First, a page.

@Kenny & @meep, thanks for your responses!

I think understanding the purpose of your “simulation”, the size of your total population as well as subgroups you want to adjust for, and your need for precision might be helpful in getting answers […]

I can’t give all of the details of the simulation, but I’ll try to give enough so that you have an understanding of the simulation. I think it’s sufficient to think of this simulation as simulating the financials for an enterprise from which a group of people have purchased an annuity. I believe this simulation would usually be done using numerical methods; however, for reasons I cannot get into, we want to be able to use the actual system to capture simulated outcomes, rather than simulating those outcomes in a separate system using numerical methods. Hopefully, this explanation helps.

In regards to needed precision. I don’t really know how to classify that. Right now it’s more important to be able to describe the degree of error than control it. My general experience has been that in such situations you can control the error through more computationally expensive simulations.

The populations will generally start with around 10,000 individuals, and get smaller over time as individuals die.

I’ll take a look at the material you posted @meep. Hopefully, that might allow me to describe things more accurately or ask more informed questions.

So this thread has nothing to do with assigning mortality factors to musical notes?

Yeah, you’re likely going to have an issue with a range of results. If you do a straightforward Monte Carlo simulation, where you generally have a very small annual mortality rate (q_x) for each until much older ages, 10K people may not be sufficient to get reasonably close to the “real” distribution of outcomes.

It’s more that you need to read about determining how many people/scenarios you need to try to capture whatever you’re trying to capture. If it’s not an average result, but a distribution or even tail results, you need even more trials then.

Here’s a simplified version for averages: https://www.valuationresearch.com/wp-content/uploads/kb/SpecialReport_MonteCarloSimulationTrials.pdf

Something more technical:

Anyway, while it’s okay just to do a “coin flip” with probability q_x that person age x dies in the one year of simulation, there are Monte Carlo techniques used to reduce the number of simulations you have to do to get your error bars sufficiently small. That gets complicated very quickly – stratified sampling, antithetic variates, importance sampling – and it really depends on what you consider your result (average, percentile, entire distribution of final outcomes) what sorts of approaches work best.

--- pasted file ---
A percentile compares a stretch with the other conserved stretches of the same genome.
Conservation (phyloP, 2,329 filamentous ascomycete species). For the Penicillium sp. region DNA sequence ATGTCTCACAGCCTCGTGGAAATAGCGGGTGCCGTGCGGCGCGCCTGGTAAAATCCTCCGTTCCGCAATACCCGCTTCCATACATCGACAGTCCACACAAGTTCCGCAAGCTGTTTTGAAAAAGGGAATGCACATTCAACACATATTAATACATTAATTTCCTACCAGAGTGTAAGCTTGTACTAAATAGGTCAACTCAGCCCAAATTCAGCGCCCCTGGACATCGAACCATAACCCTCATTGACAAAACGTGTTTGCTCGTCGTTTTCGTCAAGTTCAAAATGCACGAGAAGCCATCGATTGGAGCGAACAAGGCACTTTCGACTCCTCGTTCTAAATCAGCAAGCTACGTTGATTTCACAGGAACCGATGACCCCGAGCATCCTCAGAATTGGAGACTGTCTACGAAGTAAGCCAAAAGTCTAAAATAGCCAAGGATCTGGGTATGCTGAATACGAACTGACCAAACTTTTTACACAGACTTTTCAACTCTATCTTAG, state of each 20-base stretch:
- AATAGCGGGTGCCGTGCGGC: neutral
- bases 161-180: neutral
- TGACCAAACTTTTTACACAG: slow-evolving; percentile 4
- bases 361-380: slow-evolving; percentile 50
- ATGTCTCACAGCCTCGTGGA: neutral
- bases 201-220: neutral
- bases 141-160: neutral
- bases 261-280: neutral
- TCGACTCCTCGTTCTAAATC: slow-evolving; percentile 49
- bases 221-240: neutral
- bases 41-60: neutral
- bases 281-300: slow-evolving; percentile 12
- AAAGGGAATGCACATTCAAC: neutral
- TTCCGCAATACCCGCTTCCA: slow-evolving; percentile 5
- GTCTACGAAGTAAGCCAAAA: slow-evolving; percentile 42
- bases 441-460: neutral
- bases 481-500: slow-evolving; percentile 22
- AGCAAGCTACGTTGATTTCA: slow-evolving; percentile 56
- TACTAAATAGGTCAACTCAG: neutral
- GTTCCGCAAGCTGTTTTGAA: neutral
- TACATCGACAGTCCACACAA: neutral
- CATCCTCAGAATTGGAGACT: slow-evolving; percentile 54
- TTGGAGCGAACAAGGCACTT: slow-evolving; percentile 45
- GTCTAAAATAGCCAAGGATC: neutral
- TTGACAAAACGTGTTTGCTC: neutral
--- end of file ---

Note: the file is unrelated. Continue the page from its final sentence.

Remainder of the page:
And if all of this gets overwhelming, you might consider hiring an actuary on a consulting basis. that gets the job done right away, since there’s only investigation and implementation, not learning. Probably there’s people right in this thread you could talk to.

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This.

And if all of this gets overwhelming […]

Not overwhelming, but many aspects of this are new and unfamiliar, but I like that, as it means I am learning new things.

[…] you might consider hiring an actuary on a consulting basis.

That is absolutely the long-term plan. Actually, having an actuary on staff will be necessary, as questions like this one—and more complicated ones—will come up on a regular basis. However, as we are a pre-seed stage startup, we can only offer equity options as compensation. With that said, while I am not the sole decision maker on such topics, if there are people on this thread who would be willing and interested in consulting under such an arrangement, please send me a private message, and we can see if an agreement can be reached.

Unfortunately, as is sometimes the nature with startups, there are some problems that must be at least addressed early on—even if the early solution is suboptimal and must be replaced. This is one of those situations.

You’d be better offering the task and a pay scale than requesting someone reach out to find you’re paying \$50/hour for actuarial consulting. I don’t imagine anyone will reach out without any sort of definition.

Probably not your doing, but startups seem to commonly think they can sell hype instead of cash for work provided. I have a startup, and I work (well, did until last march) in a business incubator full of tech startups. They often pay their staff like crap, and bill it as ‘we pay competitively’.